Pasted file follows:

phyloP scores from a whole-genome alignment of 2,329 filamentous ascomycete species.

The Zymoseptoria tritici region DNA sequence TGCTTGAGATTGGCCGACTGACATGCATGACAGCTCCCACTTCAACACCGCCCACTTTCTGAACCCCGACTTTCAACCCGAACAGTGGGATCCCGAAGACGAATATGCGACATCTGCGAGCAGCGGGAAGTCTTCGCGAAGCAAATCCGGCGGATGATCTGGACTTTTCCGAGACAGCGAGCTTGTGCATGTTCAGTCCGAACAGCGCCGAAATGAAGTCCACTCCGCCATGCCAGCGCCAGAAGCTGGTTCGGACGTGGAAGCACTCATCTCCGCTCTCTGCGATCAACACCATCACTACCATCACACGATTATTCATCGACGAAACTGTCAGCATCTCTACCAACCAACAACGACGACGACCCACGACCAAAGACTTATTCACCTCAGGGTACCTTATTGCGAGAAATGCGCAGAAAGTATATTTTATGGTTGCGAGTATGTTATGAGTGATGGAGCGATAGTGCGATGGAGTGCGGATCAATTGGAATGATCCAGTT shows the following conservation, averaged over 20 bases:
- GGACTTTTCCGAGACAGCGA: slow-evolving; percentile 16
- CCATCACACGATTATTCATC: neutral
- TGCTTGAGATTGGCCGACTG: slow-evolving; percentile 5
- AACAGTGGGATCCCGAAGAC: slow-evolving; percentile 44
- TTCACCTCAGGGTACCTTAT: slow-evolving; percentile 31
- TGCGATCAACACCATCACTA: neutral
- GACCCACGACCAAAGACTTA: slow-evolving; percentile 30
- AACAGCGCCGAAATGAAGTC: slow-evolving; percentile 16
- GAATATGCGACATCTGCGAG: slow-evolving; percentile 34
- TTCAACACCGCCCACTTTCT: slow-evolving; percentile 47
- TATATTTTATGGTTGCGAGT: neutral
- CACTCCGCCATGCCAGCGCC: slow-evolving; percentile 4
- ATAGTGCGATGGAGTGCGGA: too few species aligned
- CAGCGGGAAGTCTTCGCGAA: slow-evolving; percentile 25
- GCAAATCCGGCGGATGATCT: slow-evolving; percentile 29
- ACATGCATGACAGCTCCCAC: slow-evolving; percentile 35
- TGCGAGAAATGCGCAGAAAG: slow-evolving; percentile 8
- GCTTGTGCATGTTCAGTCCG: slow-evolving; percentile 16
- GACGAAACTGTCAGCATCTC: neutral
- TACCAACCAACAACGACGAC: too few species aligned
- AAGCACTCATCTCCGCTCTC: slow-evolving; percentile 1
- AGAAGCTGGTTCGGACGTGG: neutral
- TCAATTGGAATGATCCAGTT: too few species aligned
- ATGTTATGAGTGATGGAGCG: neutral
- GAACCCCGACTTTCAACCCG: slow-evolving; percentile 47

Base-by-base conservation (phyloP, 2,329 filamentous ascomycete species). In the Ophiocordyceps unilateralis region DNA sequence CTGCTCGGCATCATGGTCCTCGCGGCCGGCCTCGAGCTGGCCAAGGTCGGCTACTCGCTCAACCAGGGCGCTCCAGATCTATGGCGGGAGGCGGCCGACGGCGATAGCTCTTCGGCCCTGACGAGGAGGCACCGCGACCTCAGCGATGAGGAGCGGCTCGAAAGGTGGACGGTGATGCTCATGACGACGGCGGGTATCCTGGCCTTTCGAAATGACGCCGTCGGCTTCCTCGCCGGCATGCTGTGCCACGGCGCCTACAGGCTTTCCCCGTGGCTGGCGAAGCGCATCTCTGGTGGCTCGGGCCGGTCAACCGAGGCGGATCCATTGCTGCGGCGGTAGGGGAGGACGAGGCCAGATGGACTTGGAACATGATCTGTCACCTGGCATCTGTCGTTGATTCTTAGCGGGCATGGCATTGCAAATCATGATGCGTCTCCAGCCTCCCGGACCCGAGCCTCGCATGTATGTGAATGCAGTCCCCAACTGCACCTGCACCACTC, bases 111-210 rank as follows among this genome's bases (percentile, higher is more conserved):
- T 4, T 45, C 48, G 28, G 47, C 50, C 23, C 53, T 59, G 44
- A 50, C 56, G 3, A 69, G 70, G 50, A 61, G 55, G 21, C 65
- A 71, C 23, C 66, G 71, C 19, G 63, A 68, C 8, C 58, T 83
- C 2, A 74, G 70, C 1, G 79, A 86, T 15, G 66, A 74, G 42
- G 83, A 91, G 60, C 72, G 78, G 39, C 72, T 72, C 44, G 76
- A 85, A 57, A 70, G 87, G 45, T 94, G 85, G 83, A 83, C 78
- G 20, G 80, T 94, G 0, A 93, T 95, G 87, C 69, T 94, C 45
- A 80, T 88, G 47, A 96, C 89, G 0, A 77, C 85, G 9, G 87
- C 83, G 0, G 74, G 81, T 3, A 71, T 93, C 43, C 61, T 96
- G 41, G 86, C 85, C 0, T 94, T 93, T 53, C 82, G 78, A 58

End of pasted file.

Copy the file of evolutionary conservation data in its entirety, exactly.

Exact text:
phyloP scores from a whole-genome alignment of 2,329 filamentous ascomycete species.

The Zymoseptoria tritici region DNA sequence TGCTTGAGATTGGCCGACTGACATGCATGACAGCTCCCACTTCAACACCGCCCACTTTCTGAACCCCGACTTTCAACCCGAACAGTGGGATCCCGAAGACGAATATGCGACATCTGCGAGCAGCGGGAAGTCTTCGCGAAGCAAATCCGGCGGATGATCTGGACTTTTCCGAGACAGCGAGCTTGTGCATGTTCAGTCCGAACAGCGCCGAAATGAAGTCCACTCCGCCATGCCAGCGCCAGAAGCTGGTTCGGACGTGGAAGCACTCATCTCCGCTCTCTGCGATCAACACCATCACTACCATCACACGATTATTCATCGACGAAACTGTCAGCATCTCTACCAACCAACAACGACGACGACCCACGACCAAAGACTTATTCACCTCAGGGTACCTTATTGCGAGAAATGCGCAGAAAGTATATTTTATGGTTGCGAGTATGTTATGAGTGATGGAGCGATAGTGCGATGGAGTGCGGATCAATTGGAATGATCCAGTT shows the following conservation, averaged over 20 bases:
- GGACTTTTCCGAGACAGCGA: slow-evolving; percentile 16
- CCATCACACGATTATTCATC: neutral
- TGCTTGAGATTGGCCGACTG: slow-evolving; percentile 5
- AACAGTGGGATCCCGAAGAC: slow-evolving; percentile 44
- TTCACCTCAGGGTACCTTAT: slow-evolving; percentile 31
- TGCGATCAACACCATCACTA: neutral
- GACCCACGACCAAAGACTTA: slow-evolving; percentile 30
- AACAGCGCCGAAATGAAGTC: slow-evolving; percentile 16
- GAATATGCGACATCTGCGAG: slow-evolving; percentile 34
- TTCAACACCGCCCACTTTCT: slow-evolving; percentile 47
- TATATTTTATGGTTGCGAGT: neutral
- CACTCCGCCATGCCAGCGCC: slow-evolving; percentile 4
- ATAGTGCGATGGAGTGCGGA: too few species aligned
- CAGCGGGAAGTCTTCGCGAA: slow-evolving; percentile 25
- GCAAATCCGGCGGATGATCT: slow-evolving; percentile 29
- ACATGCATGACAGCTCCCAC: slow-evolving; percentile 35
- TGCGAGAAATGCGCAGAAAG: slow-evolving; percentile 8
- GCTTGTGCATGTTCAGTCCG: slow-evolving; percentile 16
- GACGAAACTGTCAGCATCTC: neutral
- TACCAACCAACAACGACGAC: too few species aligned
- AAGCACTCATCTCCGCTCTC: slow-evolving; percentile 1
- AGAAGCTGGTTCGGACGTGG: neutral
- TCAATTGGAATGATCCAGTT: too few species aligned
- ATGTTATGAGTGATGGAGCG: neutral
- GAACCCCGACTTTCAACCCG: slow-evolving; percentile 47

Base-by-base conservation (phyloP, 2,329 filamentous ascomycete species). In the Ophiocordyceps unilateralis region DNA sequence CTGCTCGGCATCATGGTCCTCGCGGCCGGCCTCGAGCTGGCCAAGGTCGGCTACTCGCTCAACCAGGGCGCTCCAGATCTATGGCGGGAGGCGGCCGACGGCGATAGCTCTTCGGCCCTGACGAGGAGGCACCGCGACCTCAGCGATGAGGAGCGGCTCGAAAGGTGGACGGTGATGCTCATGACGACGGCGGGTATCCTGGCCTTTCGAAATGACGCCGTCGGCTTCCTCGCCGGCATGCTGTGCCACGGCGCCTACAGGCTTTCCCCGTGGCTGGCGAAGCGCATCTCTGGTGGCTCGGGCCGGTCAACCGAGGCGGATCCATTGCTGCGGCGGTAGGGGAGGACGAGGCCAGATGGACTTGGAACATGATCTGTCACCTGGCATCTGTCGTTGATTCTTAGCGGGCATGGCATTGCAAATCATGATGCGTCTCCAGCCTCCCGGACCCGAGCCTCGCATGTATGTGAATGCAGTCCCCAACTGCACCTGCACCACTC, bases 111-210 rank as follows among this genome's bases (percentile, higher is more conserved):
- T 4, T 45, C 48, G 28, G 47, C 50, C 23, C 53, T 59, G 44
- A 50, C 56, G 3, A 69, G 70, G 50, A 61, G 55, G 21, C 65
- A 71, C 23, C 66, G 71, C 19, G 63, A 68, C 8, C 58, T 83
- C 2, A 74, G 70, C 1, G 79, A 86, T 15, G 66, A 74, G 42
- G 83, A 91, G 60, C 72, G 78, G 39, C 72, T 72, C 44, G 76
- A 85, A 57, A 70, G 87, G 45, T 94, G 85, G 83, A 83, C 78
- G 20, G 80, T 94, G 0, A 93, T 95, G 87, C 69, T 94, C 45
- A 80, T 88, G 47, A 96, C 89, G 0, A 77, C 85, G 9, G 87
- C 83, G 0, G 74, G 81, T 3, A 71, T 93, C 43, C 61, T 96
- G 41, G 86, C 85, C 0, T 94, T 93, T 53, C 82, G 78, A 58